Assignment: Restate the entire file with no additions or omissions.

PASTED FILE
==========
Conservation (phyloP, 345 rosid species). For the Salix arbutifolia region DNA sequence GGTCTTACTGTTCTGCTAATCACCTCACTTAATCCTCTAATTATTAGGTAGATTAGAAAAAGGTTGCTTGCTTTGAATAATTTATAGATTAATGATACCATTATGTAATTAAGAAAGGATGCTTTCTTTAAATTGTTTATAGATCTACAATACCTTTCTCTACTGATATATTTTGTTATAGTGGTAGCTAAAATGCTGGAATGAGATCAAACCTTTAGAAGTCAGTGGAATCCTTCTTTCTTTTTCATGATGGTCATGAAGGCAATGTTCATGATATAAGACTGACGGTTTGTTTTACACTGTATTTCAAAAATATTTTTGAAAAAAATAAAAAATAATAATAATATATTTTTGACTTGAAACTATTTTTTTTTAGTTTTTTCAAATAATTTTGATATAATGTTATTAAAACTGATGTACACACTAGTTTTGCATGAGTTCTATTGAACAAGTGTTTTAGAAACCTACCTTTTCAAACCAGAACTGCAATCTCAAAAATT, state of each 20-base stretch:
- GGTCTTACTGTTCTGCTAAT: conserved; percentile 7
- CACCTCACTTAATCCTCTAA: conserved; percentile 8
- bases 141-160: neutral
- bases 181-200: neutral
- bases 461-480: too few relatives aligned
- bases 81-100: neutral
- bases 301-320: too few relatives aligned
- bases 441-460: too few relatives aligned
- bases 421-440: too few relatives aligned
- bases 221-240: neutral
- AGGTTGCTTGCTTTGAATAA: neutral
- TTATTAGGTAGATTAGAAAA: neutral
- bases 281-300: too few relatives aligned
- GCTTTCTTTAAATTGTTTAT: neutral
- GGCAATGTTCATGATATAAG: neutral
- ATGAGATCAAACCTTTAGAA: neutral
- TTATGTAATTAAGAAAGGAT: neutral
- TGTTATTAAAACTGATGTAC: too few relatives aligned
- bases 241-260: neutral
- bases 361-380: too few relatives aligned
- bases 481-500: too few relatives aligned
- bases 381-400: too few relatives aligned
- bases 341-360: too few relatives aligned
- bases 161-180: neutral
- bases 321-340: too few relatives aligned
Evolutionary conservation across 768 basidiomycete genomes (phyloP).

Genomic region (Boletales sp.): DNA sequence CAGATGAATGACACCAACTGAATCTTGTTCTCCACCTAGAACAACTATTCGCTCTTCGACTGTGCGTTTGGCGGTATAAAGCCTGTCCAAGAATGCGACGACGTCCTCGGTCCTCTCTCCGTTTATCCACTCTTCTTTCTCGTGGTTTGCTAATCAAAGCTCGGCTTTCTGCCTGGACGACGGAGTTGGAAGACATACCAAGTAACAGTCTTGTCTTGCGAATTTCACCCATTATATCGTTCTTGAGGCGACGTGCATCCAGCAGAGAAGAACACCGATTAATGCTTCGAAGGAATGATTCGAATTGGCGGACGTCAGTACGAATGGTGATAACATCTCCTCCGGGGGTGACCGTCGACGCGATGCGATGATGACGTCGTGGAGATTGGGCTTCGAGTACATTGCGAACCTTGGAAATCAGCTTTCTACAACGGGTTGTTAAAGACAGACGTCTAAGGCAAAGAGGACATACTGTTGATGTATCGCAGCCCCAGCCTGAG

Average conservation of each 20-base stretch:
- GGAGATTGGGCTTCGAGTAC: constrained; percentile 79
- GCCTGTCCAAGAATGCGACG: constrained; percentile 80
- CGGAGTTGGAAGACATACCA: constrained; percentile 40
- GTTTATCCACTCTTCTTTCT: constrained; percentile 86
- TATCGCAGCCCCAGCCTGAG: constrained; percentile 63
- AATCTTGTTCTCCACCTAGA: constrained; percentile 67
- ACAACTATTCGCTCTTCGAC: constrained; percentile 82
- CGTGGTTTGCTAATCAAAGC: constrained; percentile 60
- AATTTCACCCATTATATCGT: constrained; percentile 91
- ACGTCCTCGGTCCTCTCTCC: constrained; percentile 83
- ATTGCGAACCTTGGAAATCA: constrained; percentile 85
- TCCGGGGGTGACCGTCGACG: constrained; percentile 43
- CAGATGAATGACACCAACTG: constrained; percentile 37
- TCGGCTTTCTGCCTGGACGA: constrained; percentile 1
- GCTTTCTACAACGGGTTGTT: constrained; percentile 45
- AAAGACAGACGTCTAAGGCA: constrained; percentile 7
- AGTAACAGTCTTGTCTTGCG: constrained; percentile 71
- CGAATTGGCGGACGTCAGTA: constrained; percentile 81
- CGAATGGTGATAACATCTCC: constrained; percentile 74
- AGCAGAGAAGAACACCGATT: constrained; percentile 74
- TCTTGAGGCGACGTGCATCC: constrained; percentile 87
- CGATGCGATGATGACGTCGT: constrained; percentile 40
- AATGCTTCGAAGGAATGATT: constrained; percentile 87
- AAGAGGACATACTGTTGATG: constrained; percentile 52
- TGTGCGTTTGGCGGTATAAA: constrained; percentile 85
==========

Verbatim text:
Conservation (phyloP, 345 rosid species). For the Salix arbutifolia region DNA sequence GGTCTTACTGTTCTGCTAATCACCTCACTTAATCCTCTAATTATTAGGTAGATTAGAAAAAGGTTGCTTGCTTTGAATAATTTATAGATTAATGATACCATTATGTAATTAAGAAAGGATGCTTTCTTTAAATTGTTTATAGATCTACAATACCTTTCTCTACTGATATATTTTGTTATAGTGGTAGCTAAAATGCTGGAATGAGATCAAACCTTTAGAAGTCAGTGGAATCCTTCTTTCTTTTTCATGATGGTCATGAAGGCAATGTTCATGATATAAGACTGACGGTTTGTTTTACACTGTATTTCAAAAATATTTTTGAAAAAAATAAAAAATAATAATAATATATTTTTGACTTGAAACTATTTTTTTTTAGTTTTTTCAAATAATTTTGATATAATGTTATTAAAACTGATGTACACACTAGTTTTGCATGAGTTCTATTGAACAAGTGTTTTAGAAACCTACCTTTTCAAACCAGAACTGCAATCTCAAAAATT, state of each 20-base stretch:
- GGTCTTACTGTTCTGCTAAT: conserved; percentile 7
- CACCTCACTTAATCCTCTAA: conserved; percentile 8
- bases 141-160: neutral
- bases 181-200: neutral
- bases 461-480: too few relatives aligned
- bases 81-100: neutral
- bases 301-320: too few relatives aligned
- bases 441-460: too few relatives aligned
- bases 421-440: too few relatives aligned
- bases 221-240: neutral
- AGGTTGCTTGCTTTGAATAA: neutral
- TTATTAGGTAGATTAGAAAA: neutral
- bases 281-300: too few relatives aligned
- GCTTTCTTTAAATTGTTTAT: neutral
- GGCAATGTTCATGATATAAG: neutral
- ATGAGATCAAACCTTTAGAA: neutral
- TTATGTAATTAAGAAAGGAT: neutral
- TGTTATTAAAACTGATGTAC: too few relatives aligned
- bases 241-260: neutral
- bases 361-380: too few relatives aligned
- bases 481-500: too few relatives aligned
- bases 381-400: too few relatives aligned
- bases 341-360: too few relatives aligned
- bases 161-180: neutral
- bases 321-340: too few relatives aligned
Evolutionary conservation across 768 basidiomycete genomes (phyloP).

Genomic region (Boletales sp.): DNA sequence CAGATGAATGACACCAACTGAATCTTGTTCTCCACCTAGAACAACTATTCGCTCTTCGACTGTGCGTTTGGCGGTATAAAGCCTGTCCAAGAATGCGACGACGTCCTCGGTCCTCTCTCCGTTTATCCACTCTTCTTTCTCGTGGTTTGCTAATCAAAGCTCGGCTTTCTGCCTGGACGACGGAGTTGGAAGACATACCAAGTAACAGTCTTGTCTTGCGAATTTCACCCATTATATCGTTCTTGAGGCGACGTGCATCCAGCAGAGAAGAACACCGATTAATGCTTCGAAGGAATGATTCGAATTGGCGGACGTCAGTACGAATGGTGATAACATCTCCTCCGGGGGTGACCGTCGACGCGATGCGATGATGACGTCGTGGAGATTGGGCTTCGAGTACATTGCGAACCTTGGAAATCAGCTTTCTACAACGGGTTGTTAAAGACAGACGTCTAAGGCAAAGAGGACATACTGTTGATGTATCGCAGCCCCAGCCTGAG

Average conservation of each 20-base stretch:
- GGAGATTGGGCTTCGAGTAC: constrained; percentile 79
- GCCTGTCCAAGAATGCGACG: constrained; percentile 80
- CGGAGTTGGAAGACATACCA: constrained; percentile 40
- GTTTATCCACTCTTCTTTCT: constrained; percentile 86
- TATCGCAGCCCCAGCCTGAG: constrained; percentile 63
- AATCTTGTTCTCCACCTAGA: constrained; percentile 67
- ACAACTATTCGCTCTTCGAC: constrained; percentile 82
- CGTGGTTTGCTAATCAAAGC: constrained; percentile 60
- AATTTCACCCATTATATCGT: constrained; percentile 91
- ACGTCCTCGGTCCTCTCTCC: constrained; percentile 83
- ATTGCGAACCTTGGAAATCA: constrained; percentile 85
- TCCGGGGGTGACCGTCGACG: constrained; percentile 43
- CAGATGAATGACACCAACTG: constrained; percentile 37
- TCGGCTTTCTGCCTGGACGA: constrained; percentile 1
- GCTTTCTACAACGGGTTGTT: constrained; percentile 45
- AAAGACAGACGTCTAAGGCA: constrained; percentile 7
- AGTAACAGTCTTGTCTTGCG: constrained; percentile 71
- CGAATTGGCGGACGTCAGTA: constrained; percentile 81
- CGAATGGTGATAACATCTCC: constrained; percentile 74
- AGCAGAGAAGAACACCGATT: constrained; percentile 74
- TCTTGAGGCGACGTGCATCC: constrained; percentile 87
- CGATGCGATGATGACGTCGT: constrained; percentile 40
- AATGCTTCGAAGGAATGATT: constrained; percentile 87
- AAGAGGACATACTGTTGATG: constrained; percentile 52
- TGTGCGTTTGGCGGTATAAA: constrained; percentile 85